Clooney’s recent foray into the writer-actor-director territory has been loaded with success. His Confessions of a Dangerous Mind (2002), Good Night, and Good Luck (2005) and The Ides Of March (2011) opened to critical acclaim. Yet Clooney’s latest effort, The Monuments Men, struggles to find a place in this success story.

A team of art experts is assembled during World War Two to track and seize thousands of precious art works stolen by Hitler for his planned Fuhrer Museum. Like many of this year’s awards season favourites, The Monuments Men is based on real life events. But Clooney’s film fails to generate either realism or emotional depth.
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The script from Clooney and Grant Heslov (Good Night and Good Luck, The Ides Of March) is calculated to pull at heart strings. While this might succeed if buried in subtleties and astute characterisation, The Monuments Men’s emotional manipulation is transparent. Fatalities and profound reflection are signalled by a sentimental score and predictable close-ups. Composer Alexandre Desplat puts in a respectable effort, instead it is the entire tone of The Monuments Men that feels ‘off’.

From the moment Clooney’s Monuments Men instigator, Frank Stokes, affirms ‘I’ll do my best’, the cliched dialogue lets us know we know we’re in for a pretty cheesy ride. Stokes assembles a star studded team of six – James Granger (Matt Damon), Richard Campbell (Bill Murray), Walter Garfield (John Goodman), Jean Claude Clermont (Jean Dujardin), Bob Balaban (Preston Savitz) and Donald Jeffries (Hugh Bonneville) – but this talented ensemble has little to work with. As the team moves from location to location, we’re given a series of vast spaces packed with priceless art and an open mouthed cast gawping at the wonders.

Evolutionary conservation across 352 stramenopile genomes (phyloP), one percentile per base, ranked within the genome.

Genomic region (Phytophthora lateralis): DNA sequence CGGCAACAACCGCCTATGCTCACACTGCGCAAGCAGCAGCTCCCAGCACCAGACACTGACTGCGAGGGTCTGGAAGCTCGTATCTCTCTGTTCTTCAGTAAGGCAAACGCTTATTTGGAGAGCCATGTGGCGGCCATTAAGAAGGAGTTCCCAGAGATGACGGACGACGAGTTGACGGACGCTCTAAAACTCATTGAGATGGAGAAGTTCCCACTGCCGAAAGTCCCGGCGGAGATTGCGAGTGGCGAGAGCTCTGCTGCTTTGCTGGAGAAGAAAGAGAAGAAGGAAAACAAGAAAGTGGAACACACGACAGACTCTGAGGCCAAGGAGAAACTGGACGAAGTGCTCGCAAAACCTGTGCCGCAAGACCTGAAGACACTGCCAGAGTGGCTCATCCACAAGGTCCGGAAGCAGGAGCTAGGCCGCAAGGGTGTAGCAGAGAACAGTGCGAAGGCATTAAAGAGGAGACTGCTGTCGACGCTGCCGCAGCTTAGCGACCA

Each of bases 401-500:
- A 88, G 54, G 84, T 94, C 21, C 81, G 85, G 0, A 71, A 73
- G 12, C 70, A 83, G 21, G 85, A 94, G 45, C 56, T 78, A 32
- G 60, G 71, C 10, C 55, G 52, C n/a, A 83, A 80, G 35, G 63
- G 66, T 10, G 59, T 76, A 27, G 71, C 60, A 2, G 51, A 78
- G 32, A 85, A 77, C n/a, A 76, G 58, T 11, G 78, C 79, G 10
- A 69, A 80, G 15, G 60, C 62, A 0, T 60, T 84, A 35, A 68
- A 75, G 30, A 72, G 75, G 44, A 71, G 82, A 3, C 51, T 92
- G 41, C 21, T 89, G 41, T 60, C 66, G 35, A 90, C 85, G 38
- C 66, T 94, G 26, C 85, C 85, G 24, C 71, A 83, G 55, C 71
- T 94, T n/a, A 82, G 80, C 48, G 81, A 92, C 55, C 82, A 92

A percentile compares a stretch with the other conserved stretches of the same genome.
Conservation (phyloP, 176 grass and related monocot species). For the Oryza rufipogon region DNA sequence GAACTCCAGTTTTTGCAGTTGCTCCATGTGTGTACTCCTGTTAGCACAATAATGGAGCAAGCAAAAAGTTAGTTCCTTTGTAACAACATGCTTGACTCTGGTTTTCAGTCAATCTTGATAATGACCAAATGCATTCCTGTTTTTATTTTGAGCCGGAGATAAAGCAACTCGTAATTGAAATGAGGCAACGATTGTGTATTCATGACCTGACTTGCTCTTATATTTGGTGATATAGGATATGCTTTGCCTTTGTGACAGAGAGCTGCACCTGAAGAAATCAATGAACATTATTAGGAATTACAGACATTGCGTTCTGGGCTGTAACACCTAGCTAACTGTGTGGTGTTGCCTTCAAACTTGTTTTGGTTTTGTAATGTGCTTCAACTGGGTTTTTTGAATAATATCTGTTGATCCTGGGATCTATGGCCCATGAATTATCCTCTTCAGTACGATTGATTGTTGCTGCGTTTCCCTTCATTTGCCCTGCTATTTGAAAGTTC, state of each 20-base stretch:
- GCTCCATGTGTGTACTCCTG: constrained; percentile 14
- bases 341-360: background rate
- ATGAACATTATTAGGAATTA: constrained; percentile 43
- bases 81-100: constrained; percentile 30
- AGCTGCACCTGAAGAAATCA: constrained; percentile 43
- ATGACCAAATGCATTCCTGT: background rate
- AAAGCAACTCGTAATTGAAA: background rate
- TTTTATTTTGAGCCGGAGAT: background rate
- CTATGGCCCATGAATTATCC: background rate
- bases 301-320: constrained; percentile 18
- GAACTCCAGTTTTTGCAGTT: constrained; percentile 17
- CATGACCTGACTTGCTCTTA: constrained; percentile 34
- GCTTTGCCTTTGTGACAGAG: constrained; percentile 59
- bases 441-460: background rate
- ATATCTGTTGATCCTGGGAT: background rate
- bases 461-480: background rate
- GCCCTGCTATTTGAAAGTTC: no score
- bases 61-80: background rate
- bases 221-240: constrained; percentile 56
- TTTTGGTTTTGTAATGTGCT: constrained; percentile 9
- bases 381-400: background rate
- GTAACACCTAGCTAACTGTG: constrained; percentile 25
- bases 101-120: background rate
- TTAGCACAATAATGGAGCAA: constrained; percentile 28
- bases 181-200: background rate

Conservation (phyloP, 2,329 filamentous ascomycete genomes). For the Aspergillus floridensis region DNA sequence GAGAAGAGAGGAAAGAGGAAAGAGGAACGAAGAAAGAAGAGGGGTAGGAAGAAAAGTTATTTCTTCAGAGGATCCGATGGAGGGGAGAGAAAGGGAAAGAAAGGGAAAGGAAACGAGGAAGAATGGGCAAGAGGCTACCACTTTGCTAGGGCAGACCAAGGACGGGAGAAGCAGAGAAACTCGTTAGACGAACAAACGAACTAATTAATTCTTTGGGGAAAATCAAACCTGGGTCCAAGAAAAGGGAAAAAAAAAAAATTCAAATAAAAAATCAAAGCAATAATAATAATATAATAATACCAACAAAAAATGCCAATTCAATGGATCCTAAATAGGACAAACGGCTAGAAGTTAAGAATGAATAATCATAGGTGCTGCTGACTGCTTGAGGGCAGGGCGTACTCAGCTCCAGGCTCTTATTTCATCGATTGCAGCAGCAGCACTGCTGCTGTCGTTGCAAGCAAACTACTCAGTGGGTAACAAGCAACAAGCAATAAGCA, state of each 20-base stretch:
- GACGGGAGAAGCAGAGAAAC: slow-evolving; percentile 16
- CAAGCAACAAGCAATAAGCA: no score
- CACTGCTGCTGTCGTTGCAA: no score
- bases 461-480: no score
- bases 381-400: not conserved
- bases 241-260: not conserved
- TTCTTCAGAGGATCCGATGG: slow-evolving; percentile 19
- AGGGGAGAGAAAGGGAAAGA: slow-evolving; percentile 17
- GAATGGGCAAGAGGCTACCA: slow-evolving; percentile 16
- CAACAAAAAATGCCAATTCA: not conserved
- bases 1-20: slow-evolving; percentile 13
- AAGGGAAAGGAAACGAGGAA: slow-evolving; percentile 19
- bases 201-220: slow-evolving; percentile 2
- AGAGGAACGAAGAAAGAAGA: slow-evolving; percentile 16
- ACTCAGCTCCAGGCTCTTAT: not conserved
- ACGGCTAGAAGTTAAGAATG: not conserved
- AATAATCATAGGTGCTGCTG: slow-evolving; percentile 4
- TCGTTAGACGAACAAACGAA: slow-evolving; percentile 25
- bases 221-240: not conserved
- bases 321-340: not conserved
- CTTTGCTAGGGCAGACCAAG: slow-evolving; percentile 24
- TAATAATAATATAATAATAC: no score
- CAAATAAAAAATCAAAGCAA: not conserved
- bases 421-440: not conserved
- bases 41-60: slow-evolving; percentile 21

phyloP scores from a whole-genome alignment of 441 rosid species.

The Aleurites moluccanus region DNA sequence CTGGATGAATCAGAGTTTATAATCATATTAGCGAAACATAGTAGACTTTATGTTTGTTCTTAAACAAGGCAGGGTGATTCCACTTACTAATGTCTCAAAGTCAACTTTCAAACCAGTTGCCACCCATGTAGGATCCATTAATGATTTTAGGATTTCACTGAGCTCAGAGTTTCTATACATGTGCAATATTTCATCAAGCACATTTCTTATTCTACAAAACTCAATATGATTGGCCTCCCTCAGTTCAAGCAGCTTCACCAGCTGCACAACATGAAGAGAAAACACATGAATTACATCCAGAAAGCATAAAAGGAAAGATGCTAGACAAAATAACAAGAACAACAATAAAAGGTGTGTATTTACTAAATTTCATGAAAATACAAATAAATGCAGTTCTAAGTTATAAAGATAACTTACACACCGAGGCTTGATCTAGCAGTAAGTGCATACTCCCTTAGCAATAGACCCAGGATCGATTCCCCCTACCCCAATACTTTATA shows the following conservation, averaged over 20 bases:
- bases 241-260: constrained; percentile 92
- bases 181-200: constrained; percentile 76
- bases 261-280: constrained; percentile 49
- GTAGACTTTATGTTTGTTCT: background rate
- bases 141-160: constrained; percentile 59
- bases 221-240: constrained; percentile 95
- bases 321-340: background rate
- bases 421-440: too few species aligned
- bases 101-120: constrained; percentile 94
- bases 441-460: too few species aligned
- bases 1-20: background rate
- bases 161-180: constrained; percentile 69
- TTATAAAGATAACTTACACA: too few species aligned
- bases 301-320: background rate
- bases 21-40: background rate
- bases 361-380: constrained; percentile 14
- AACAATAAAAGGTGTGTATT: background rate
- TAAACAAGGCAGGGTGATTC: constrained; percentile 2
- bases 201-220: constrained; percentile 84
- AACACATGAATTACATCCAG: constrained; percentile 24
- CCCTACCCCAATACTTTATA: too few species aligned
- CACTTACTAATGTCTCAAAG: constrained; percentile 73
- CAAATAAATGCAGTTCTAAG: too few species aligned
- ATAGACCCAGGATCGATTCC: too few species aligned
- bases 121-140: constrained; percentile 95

Spreading itself too thinly between a vast number of characters, locations and events, The Monuments Men offers minimal character development. Throughout its 118 minutes, little is learned about the individuals who risked their lives to preserve our cultural heritage. Their background and personalities seem generic and interchangeable; their personalities masked by Hollywood smiles, moustaches and poor, understated jokes. As the plot moves along, The Monuments Men feels an increasing waste of a talent. Cate Blanchett as Claire Simone – a French museum curator James Granger interrogates – is the only member of the ensemble able to give her character an edge.

In place of character, we’re given light comedy and feigned sentiment. Yet The Monuments Men is not particularly amusing and the artificial sentimentality combined with limited investment in the characters puts any hope of genuine humour or warmth in the shadows.

“The Monuments Men fails to make us really care about the missing art work, choosing to skim over the complex, cultural questions”

Neither does the serious, war zone context generate meaningful jeopardy and peril – even when Granger finds himself standing on a land mine. Interaction with soldiers and combat lacks the kind of realism we’ve come to expect from World War dramas like Stephen Spielberg’s War Horse. A tear-jerking rendition of Have Yourself A Merry Little Christmas is steamrollered in as a soldier loses his life.

Perhaps more importantly, The Monuments Men fails to make us really care about the missing art work, choosing to skim over the complex, cultural questions and instead giving us simplistic depictions of Nazis burning art with flamethrowers. All of this adds up to an over long, dull account that lacks dramatic punch.

The story behind The Monuments Men is interesting and well-worthy of an earnest drama.  But by aiming for the heart rather than the jugular of this story – giving us a lighthearted, faux-sentimental tone – Clooney’s film misses the more important questions surrounding this fascinating series of events. Easy to watch but likely to leave you wanting a detailed documentary – or at least one that steps beyond sentimentality and the patriotic hoisting of the American flag – The Monuments Men is a disappointing addition to Clooney’s filmography.

VERDICT:   ✭ ✭ ✩ ✩ ✩     2/5

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